Editors' ChoiceAging

Fruit Flies at a Ripe Old Age

Science's STKE  10 Apr 2001:
Vol. 2001, Issue 77, pp. tw9
DOI: 10.1126/stke.2001.77.tw9

Life-span is partly controlled by the genetic makeup of an organism. In the nematode Caenorhabditis elegans, mutations in the daf pathway, which normally regulates an inactive hibernation-like life phase, can prolong life-span dramatically. The daf pathway is homologous to the insulin pathway of higher organisms, a tantalizing link to the ability of caloric restriction to increase rodent life-span. By mutating the genes in the insulin-like pathway of fruit flies, Tatar et al. and Clancy et al. generalize the participation of this pathway in life-span control. Mutation of the InR gene (homologous to the mammalian insulin receptor and the daf-2 gene) increased by 85%, and mutation of chico, an insulin receptor substrate, prolonged fly life-span by 52%. The insulin-like signaling pathway and its control of organismal metabolic activity is thus likely to be a general regulator of the rate of aging in a broad range of species. A news story by Strauss accompanies the articles.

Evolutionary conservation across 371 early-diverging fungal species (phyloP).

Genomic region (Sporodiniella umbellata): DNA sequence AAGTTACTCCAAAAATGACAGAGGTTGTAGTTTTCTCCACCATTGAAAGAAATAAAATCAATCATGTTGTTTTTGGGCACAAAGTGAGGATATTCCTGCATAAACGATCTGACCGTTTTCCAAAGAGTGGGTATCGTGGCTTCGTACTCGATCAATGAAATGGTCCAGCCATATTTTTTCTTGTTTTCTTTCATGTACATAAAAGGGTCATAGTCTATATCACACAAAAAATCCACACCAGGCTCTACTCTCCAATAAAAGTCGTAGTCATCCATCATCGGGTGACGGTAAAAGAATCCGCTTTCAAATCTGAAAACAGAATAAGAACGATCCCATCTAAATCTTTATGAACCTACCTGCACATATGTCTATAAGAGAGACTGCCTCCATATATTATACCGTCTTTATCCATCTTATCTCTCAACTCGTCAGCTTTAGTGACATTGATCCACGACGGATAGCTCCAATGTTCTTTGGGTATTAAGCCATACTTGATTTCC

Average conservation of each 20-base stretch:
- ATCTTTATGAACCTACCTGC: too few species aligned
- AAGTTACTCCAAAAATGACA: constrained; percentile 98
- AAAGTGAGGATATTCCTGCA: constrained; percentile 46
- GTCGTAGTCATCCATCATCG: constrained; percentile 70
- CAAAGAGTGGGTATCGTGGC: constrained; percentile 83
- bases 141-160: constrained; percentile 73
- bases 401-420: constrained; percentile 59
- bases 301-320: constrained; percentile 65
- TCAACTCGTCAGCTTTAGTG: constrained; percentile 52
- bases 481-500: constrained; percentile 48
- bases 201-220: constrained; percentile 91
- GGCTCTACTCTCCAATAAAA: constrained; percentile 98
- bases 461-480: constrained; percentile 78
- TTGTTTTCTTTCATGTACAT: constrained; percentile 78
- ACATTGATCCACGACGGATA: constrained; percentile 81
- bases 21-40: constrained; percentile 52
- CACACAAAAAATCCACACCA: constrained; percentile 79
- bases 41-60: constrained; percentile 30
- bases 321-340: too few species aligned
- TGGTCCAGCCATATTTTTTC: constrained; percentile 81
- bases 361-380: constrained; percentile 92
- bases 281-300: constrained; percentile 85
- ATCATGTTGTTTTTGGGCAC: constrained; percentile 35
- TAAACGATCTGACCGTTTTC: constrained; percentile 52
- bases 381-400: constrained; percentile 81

M. Tatar, A. Kopelman, D. Epstein, M.-P. Tu, C.-M. Yin, R. S. Garofalo, A mutant Drosophila insulin receptor homolog that extends life-span and impairs neuroendocrine function. Science 292, 107-110 (2001). [Abstract] [Full Text]

D. J. Clancy, D. Gems, L. G. Harshman, S. Oldham, H. Stocker, E. Hafen, S. J. Leevers, L. Partridge, Extension of life-span by loss of CHICO, a Drosophila insulin receptor substrate protein. Science 292, 104-106 (2001). [Abstract] [Full Text]

E. Strauss, Growing old together. Science 292, 41-43 (2001). [Full Text]